It's 2008, and methicillin-resistant Staphylococcus aureus (MRSA, or mer-sah... one of a handful of acronyms where you don't say each individual letter out loud) is a real threat due to exactly what Dr. Richet was warning the medical community about regarding antibiotic resistance almost a century ago.

According to the Centers for Disease Control (CDC), there are over 12 million doctor visits for skin infections by American patients annually and half of them turn out to be MRSA. Please know the symptoms to watch for & check out the National MRSA Education Initiative for more information.

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Wednesday, October 22, 2008

Other Aeries: Dr. Reed Gelzer's EMR perspectives

The following is taken from a recent comment thread on my April 2008 post, "Clinical Plagiarism": Calling EMR copy/paste what it is that Reed Gelzer, MD, MPH, CDCC was kind enough to contribute to. I have only edited to explain acronyms & link directly to cited resources. Thank you very much, Dr. Gelzer, for these resources and informative insights that are not often part of the EMR decision, implementation and maintenance discussion. ~N.S. Dettmar

Here is a link to the public section of the American Health Information Management Association (AHIMA) website:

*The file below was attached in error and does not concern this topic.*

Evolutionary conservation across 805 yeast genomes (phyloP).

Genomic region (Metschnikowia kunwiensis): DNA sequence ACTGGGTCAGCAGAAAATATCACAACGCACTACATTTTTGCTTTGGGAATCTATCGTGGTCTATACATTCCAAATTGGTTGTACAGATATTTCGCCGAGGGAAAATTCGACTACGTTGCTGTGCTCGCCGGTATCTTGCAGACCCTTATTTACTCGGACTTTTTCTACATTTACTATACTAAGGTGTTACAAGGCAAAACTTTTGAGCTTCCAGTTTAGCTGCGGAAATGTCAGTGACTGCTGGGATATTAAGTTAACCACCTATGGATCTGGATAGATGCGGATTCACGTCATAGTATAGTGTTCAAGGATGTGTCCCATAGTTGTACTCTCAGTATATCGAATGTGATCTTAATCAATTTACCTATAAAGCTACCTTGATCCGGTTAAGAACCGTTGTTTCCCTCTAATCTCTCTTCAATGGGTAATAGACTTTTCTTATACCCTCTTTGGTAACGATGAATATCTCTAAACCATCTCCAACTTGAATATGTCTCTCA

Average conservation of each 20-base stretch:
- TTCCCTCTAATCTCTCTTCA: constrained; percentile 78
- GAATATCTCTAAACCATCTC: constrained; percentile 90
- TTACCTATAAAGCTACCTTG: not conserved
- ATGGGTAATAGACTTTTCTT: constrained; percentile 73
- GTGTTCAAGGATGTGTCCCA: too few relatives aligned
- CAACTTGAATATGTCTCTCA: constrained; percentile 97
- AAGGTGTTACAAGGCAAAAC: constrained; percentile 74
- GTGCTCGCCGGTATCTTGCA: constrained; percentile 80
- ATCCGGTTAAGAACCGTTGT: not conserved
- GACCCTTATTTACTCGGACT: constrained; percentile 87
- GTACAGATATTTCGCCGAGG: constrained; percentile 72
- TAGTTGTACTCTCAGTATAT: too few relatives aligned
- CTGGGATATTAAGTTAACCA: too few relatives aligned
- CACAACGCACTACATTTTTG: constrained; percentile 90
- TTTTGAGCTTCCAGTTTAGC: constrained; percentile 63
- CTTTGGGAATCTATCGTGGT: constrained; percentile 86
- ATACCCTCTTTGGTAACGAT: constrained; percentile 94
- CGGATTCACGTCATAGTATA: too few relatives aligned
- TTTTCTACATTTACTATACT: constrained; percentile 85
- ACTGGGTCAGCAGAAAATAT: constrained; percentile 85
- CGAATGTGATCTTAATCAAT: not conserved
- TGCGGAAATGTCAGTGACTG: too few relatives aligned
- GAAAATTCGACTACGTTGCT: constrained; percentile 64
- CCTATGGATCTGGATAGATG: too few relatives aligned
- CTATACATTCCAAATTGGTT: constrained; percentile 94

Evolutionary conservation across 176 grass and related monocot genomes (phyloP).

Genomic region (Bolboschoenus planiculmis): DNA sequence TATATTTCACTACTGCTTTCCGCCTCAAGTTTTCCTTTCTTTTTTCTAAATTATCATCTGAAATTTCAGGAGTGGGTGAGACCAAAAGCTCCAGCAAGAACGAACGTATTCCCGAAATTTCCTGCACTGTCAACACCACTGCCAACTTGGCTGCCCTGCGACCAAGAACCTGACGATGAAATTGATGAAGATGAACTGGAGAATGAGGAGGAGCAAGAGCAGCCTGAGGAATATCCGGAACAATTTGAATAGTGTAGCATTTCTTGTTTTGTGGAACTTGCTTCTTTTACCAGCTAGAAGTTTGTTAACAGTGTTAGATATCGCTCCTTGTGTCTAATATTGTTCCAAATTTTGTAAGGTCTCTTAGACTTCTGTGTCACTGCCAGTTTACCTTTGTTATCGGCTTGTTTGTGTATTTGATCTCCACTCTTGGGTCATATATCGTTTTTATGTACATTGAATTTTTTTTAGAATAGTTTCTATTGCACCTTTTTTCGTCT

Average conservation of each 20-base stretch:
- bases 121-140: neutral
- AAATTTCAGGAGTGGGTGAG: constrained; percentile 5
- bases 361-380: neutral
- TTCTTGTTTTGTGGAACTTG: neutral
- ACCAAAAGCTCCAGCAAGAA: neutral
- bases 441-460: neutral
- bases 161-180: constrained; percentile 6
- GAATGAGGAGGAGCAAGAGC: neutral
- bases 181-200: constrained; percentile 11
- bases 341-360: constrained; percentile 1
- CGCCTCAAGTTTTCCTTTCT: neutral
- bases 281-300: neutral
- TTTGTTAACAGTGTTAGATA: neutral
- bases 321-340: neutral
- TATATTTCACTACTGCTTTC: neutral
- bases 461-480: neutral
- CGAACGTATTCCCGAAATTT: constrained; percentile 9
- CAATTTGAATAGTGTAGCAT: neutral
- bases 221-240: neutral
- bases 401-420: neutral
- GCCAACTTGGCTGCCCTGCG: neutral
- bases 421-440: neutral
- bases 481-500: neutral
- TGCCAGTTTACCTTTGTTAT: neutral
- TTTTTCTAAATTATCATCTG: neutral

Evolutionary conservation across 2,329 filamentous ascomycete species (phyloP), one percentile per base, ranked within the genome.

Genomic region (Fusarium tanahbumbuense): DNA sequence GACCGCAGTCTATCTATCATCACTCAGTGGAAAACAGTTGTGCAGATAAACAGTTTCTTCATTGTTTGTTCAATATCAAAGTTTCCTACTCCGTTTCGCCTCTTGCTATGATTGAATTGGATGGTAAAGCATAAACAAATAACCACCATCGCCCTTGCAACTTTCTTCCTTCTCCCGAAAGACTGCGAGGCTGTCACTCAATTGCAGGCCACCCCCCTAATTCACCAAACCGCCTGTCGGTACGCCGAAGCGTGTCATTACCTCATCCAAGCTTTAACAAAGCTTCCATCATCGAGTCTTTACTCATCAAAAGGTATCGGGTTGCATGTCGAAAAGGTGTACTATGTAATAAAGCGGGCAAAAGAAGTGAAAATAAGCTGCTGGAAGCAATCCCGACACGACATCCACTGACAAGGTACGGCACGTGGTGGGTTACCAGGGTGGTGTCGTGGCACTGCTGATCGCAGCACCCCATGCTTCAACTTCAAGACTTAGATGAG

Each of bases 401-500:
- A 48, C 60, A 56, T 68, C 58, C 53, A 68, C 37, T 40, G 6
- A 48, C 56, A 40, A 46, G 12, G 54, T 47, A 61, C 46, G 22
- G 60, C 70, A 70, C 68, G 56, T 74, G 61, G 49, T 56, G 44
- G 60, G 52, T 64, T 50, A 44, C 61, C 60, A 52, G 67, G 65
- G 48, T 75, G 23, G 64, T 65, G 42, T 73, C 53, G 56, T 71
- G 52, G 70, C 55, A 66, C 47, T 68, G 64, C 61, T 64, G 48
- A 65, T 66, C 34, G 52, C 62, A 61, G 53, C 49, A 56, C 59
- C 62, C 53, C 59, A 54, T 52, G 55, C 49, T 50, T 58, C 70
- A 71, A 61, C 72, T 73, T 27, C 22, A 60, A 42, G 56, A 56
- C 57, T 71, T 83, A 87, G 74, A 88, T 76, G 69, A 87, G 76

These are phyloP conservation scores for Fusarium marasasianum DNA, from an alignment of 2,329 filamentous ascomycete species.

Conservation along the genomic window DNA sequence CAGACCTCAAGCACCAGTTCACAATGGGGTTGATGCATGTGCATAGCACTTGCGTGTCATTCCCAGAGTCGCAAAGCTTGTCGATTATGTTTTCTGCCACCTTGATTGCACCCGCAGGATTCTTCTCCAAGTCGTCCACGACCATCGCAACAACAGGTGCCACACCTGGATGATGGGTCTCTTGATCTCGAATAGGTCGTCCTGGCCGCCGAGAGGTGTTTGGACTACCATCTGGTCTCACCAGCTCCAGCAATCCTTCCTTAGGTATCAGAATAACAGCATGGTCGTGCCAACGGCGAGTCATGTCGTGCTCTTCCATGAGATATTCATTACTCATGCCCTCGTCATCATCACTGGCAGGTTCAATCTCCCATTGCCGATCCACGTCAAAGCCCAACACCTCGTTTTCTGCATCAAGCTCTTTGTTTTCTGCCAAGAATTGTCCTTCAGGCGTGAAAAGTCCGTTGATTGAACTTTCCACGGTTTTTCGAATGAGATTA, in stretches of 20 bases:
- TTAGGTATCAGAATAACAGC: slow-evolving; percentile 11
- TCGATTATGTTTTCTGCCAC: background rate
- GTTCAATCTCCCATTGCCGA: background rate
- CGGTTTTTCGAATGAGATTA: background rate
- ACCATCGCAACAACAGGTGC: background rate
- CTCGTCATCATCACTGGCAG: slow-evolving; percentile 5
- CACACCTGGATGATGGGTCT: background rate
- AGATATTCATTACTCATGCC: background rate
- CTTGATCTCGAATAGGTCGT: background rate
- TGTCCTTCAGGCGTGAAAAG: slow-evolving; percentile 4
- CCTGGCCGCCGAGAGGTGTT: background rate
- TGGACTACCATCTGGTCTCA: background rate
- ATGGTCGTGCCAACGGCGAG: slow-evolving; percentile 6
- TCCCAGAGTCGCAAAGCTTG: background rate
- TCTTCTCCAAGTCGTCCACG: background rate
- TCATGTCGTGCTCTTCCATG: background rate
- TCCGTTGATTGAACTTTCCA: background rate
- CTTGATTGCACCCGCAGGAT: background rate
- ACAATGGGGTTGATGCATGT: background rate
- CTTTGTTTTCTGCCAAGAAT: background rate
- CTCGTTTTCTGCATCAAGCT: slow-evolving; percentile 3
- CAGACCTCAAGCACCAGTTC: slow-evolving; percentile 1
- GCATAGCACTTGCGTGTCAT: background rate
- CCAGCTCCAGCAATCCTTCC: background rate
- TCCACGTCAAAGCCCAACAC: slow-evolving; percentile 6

I'd recommend readers start with this paper from late 2005, the 14th on the list of documents at the link above.

Update: Maintaining a Legally Sound Health Record--Paper and Electronic

The electronic medical record (EMR) industry has been remarkably resilient to taking up basic documentation integrity functions, in large part because that is not something demanded by the buyers and users of these systems.

Eventually the accumulated weight of problematic and untrustworthy documentation will spill over into legal cases. Hopefully then the buyers and users of these systems will require better designed systems.

In the meantime, my associate and I have published a screening tool for evaluating electronic health records (EHRs) that we gave to AHIMA to publish as an article.

Gelzer, Reed D., Trites, Patricia, "Using Test Vignettes to Assess EHR Capabilities", in Journal of AHIMA, 5/2/06. We have published a more extensive testing methodology in book form, also thru AHIMA.

We find that many practices with EHRs do not know the risks these systems pose to them and so created these testing tools for an objective, reproducible evaluation of systems in place, or systems under consideration for purchase.